Getting rid of Chebukati is easy, now fix the cause of problem
By The Standard | February 28th 2019
It would seem, this newspaper cautioned last year, that the problem with the Independent Electoral and Boundaries Commission revolved around personalities and ego. At the time, Ezra Chiloba was still CEO and Wafula Chebukati (still is) the chairman.
A special report by the National Assembly’s Public Accounts Committee all but confirmed and has gone further; it wants the commission disbanded.
Moreover, the MPs found that the conflicts at IEBC centred around the procurement of multi-million tenders. The cat-and-mouse games over the lucrative tenders bred a toxic working environment that seemingly exists to date. The committee suspects that the cost of the 2017 General Election was inflated and consequently, the taxpayers did not get value for their money. Materials which were never used were procured- at exorbitant prices- while others malfunctioned.
If the report that catalogues wastage, instances of gross misconduct and flagrant violation of procurement rules and blatant plunder is adopted, the commissioners and the Secretariat will vacate office.
After the resignation of Commissioner Roselyne Akombe in late 2017, it was clear that it was business unusual at IEBC. Ms Akombe gave some insights into the chaos and the fights inside the electoral commission. She alluded to power plays that undermined the workings and the credibility of an entity that should ideally be a fair arbiter in electoral contests.
Matters were not made any better when in April, the Chairman suspended Mr Chiloba pending investigations into alleged misuse of funds through suspect procurement deals. Mr Chiloba disputed the claims and went to court to challenge his suspension. Indeed, it was Mr Chiloba’s suspension that deepened the rifts in the electoral body after some of the commissioners opposed, and distanced themselves from his decision.
Because of this, three commissioners resigned in a huff later that month - Vice Chairperson Connie Nkatha, Paul Kurgat, and Margaret Wanjala. The remaining endorsed Mr Chebukati’s decision.
The country cannot move on without a properly constituted and working IEBC. Fixing IEBC is not optional. It has to be done and very quickly. What would happen were the circumstances in the country to demand a snap General Election? Lined up already before the next elections due in four years is a boundaries review and national population census which, with a handicapped IEBC, could prove tricky and contestable. And of course preparing for that election is no easy task.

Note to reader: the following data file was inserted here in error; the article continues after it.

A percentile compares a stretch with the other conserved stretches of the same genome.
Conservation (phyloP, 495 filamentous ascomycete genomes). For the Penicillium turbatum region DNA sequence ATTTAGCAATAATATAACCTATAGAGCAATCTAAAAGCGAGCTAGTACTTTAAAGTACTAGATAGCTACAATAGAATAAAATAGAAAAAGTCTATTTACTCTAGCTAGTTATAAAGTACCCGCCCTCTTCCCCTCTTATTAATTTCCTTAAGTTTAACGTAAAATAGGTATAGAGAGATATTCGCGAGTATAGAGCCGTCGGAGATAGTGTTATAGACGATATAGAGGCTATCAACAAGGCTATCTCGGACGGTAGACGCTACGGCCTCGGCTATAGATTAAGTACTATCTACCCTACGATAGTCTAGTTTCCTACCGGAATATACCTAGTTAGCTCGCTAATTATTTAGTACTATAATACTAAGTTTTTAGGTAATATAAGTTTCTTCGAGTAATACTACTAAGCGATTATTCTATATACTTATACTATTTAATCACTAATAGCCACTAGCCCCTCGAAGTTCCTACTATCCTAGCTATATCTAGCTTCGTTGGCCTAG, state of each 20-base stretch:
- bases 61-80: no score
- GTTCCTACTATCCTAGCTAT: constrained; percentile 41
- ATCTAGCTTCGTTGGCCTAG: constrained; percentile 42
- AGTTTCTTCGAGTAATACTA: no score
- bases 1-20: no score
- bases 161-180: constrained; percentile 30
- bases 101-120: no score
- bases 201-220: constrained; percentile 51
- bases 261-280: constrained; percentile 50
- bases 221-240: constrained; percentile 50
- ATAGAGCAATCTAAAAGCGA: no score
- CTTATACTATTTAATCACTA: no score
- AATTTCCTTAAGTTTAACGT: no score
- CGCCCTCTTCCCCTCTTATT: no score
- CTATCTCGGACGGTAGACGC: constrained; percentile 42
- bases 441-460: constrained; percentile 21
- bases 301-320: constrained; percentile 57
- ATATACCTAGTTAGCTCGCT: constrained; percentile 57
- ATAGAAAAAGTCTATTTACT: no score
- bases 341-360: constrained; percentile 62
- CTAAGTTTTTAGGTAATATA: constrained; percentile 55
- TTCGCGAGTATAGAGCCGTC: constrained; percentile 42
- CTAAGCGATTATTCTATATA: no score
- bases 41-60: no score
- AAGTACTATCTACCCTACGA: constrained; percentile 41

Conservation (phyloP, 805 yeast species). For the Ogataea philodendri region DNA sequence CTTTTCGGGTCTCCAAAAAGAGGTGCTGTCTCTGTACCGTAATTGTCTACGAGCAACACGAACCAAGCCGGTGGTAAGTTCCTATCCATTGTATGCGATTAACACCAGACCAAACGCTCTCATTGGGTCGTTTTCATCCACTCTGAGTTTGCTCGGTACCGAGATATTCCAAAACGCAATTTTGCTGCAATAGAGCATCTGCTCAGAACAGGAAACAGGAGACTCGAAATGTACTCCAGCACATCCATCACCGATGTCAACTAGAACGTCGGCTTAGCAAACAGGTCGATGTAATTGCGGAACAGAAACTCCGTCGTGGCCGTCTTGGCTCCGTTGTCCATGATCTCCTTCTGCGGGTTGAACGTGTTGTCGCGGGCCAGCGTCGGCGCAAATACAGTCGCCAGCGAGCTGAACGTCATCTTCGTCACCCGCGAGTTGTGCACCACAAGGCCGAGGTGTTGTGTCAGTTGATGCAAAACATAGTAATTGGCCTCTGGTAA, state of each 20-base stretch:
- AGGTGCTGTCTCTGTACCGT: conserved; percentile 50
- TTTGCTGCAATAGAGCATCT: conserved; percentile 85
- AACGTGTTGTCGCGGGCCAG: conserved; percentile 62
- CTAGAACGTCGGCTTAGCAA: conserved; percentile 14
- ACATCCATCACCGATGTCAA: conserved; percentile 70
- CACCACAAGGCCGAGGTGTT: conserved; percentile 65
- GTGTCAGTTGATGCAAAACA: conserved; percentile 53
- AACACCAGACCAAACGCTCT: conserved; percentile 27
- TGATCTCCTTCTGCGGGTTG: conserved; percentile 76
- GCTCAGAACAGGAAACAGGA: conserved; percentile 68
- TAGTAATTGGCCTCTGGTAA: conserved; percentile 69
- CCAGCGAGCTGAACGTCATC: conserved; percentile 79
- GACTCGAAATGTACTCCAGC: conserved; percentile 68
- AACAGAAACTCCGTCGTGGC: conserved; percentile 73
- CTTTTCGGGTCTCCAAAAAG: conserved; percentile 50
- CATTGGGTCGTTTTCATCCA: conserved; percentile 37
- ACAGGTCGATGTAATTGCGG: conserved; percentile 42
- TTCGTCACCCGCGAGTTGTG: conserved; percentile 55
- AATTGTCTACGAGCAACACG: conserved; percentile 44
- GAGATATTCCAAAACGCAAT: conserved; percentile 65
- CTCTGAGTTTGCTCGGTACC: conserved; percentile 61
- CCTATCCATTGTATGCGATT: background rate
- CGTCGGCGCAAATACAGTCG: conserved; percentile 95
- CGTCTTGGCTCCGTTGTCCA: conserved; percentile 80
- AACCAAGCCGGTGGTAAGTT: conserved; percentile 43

The botched elections of 2007 offer sobering lessons: that a pliant elections body that then delivers an imperfect electoral outcome can become the match stick that lights up the country.
Indeed, South African Judge Johann Kriegler who chaired the Independent Review Commission that investigated the 2007 presidential election warned that unless our electoral system is reformed, the 2007/08 post-election violence might look like a picnic. That still rings ominously loud.
Mr Krieglar made some recommendations, including the disbandment of the disgraced ECK. IEBC has failed Kenyans, and the opportunity to make amends has been within grasp. Rightfully, the MPs recommend that the secretariat vacates office and gives way for a new team to take charge and carry out much needed reforms to restore public confidence in electoral process and democracy.
It is not enough for the MPs to send away the remaining three commissioners – Chebukati, Boya Molu and Abdi Guliye. Going forward, Parliament should enact laws that ensure a fool-proof selection process devoid of political deal-making that ends up shortchanging the country over and over again.
In creating a new commission, it is foolhardy to expect different results from the process that yielded the same faulty results, twice. Parliament has a chance to restore the confidence of the people in democracy. Those who are convinced that a dysfunctional IEBC has denied them their choice of leaders.
Some of the reforms could include giving more teeth to the IEBC Secretariat teeming with personnel skilled in matters elections. Presently, so much power rests with the commissioners who are not selected because of their expertise in electoral matters.
Once that is done, the Secretariat must deliberately roll out confidence-building campaigns to convince Kenyans that it can deliver a credible population census in August and an election in 2022.
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